Hikaru Fujii: The Primary Fact
|When||26 Jun 2018 - 12 Oct 2018|
|Where||The International Studio & Curatorial Program (ISCP)
1040 Metropolitan Avenue
Brooklyn, NY 11211
|Enquiry||(718) 387 2900|
The International Studio & Curatorial Program announces The Primary Fact, an exhibition of work by current ISCP resident Hikaru Fujii. The artist’s first solo exhibition in the United States, The Primary Fact features an expansive new seven-channel video and photography installation based on the artist’s extensive research into a recently excavated mass grave in the southwest of Athens dating from the 7th century BC.
Across the seven videos in The Primary Fact, Fujii adds an artistic and performative approach to the archaeological and anthropological analysis of the eighty shackled skeletons from the Classical Age unearthed during the construction of a park two years ago. Fujii’s interest in the history of democracy led him to document a multitude of inconclusive scientific viewpoints on the grave. The skeletons left several important forensic clues that can be used to draw a fragmentary picture of their life and death: they were all healthy young men with excellent teeth, the victims of an execution, and were buried with their clothes on, showing respect by their executors. The date and location of their death is connected to an attempted coup in first half of the 7th century BC, and it is possible that the men—who may have been members of the aristocracy—resisted the emergence of democracy, although we can never definitively know this.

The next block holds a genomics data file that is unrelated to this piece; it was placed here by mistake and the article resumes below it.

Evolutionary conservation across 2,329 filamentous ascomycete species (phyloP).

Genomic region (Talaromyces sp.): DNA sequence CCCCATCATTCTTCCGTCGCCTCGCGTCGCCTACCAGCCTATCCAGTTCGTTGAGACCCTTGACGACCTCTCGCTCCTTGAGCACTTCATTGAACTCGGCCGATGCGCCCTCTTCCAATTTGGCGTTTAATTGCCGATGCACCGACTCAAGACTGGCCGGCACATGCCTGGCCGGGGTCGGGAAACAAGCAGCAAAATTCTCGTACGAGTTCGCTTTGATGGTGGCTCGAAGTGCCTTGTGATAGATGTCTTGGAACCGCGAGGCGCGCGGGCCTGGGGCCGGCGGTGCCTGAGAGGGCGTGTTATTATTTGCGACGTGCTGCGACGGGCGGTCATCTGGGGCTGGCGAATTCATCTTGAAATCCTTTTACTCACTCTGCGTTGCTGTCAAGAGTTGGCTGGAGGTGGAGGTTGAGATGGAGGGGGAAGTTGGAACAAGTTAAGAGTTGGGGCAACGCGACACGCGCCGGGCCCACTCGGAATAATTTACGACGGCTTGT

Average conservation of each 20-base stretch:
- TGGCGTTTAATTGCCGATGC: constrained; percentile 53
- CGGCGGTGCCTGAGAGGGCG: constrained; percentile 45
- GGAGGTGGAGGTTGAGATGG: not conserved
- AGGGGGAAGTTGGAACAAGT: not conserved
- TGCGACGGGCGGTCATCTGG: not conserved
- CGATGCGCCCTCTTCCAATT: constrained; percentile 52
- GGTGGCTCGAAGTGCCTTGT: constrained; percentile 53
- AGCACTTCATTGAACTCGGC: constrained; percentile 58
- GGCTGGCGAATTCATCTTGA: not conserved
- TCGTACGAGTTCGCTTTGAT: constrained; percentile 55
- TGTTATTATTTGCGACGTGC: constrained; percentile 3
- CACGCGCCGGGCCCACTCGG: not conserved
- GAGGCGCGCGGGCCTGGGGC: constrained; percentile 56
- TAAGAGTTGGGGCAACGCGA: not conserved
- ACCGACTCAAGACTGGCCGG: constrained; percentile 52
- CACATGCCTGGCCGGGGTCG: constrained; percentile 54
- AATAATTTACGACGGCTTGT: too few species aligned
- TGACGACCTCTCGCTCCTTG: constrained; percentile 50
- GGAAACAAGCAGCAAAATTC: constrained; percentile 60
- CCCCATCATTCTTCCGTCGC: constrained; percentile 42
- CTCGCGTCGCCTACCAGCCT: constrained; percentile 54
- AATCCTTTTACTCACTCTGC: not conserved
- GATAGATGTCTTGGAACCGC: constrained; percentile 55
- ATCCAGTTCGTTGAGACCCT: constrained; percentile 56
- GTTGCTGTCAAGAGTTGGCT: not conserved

Adding to the complex, yet still perplexing knowledge produced by the scientists, Fujii has reenacted the moment of the mass execution in the key element of the exhibition. Performed by Greek men, the actors fully embody the most precise details of the last moments of the victims’ lives, through an anguished and visceral choreography. Fujii’s investigation of movement adds a critical layer not only to the story of the deaths, but also to the rise of democracy.
Artist and filmmaker Hikaru Fujii (born 1976) lives and works in Tokyo. Fujii studied at École nationale supérieure des arts décoratifs, Paris, and obtained a MA from Université de Paris 8. He undertakes extensive research and fieldwork to investigate existing systems and structures, based on the idea that art is produced from a relationship between society and history. Rather than presenting his research matter-of-fact, his work attempts to reinterpret past events from contemporary perspectives. His recent art works have garnered both international and domestic acclaim. Fujii has had exhibitions at Onassis Cultural Centre, Athens; National Museum of Modern Art, Tokyo; National Museum of Modern and Contemporary Art, Seoul; Museum of Contemporary Art Tokyo; and Sendai Mediatheque, among others.
This exhibition is curated by Kari Conte, Director of Programs and Exhibitions.
Photo courtesy of the organizer/s.
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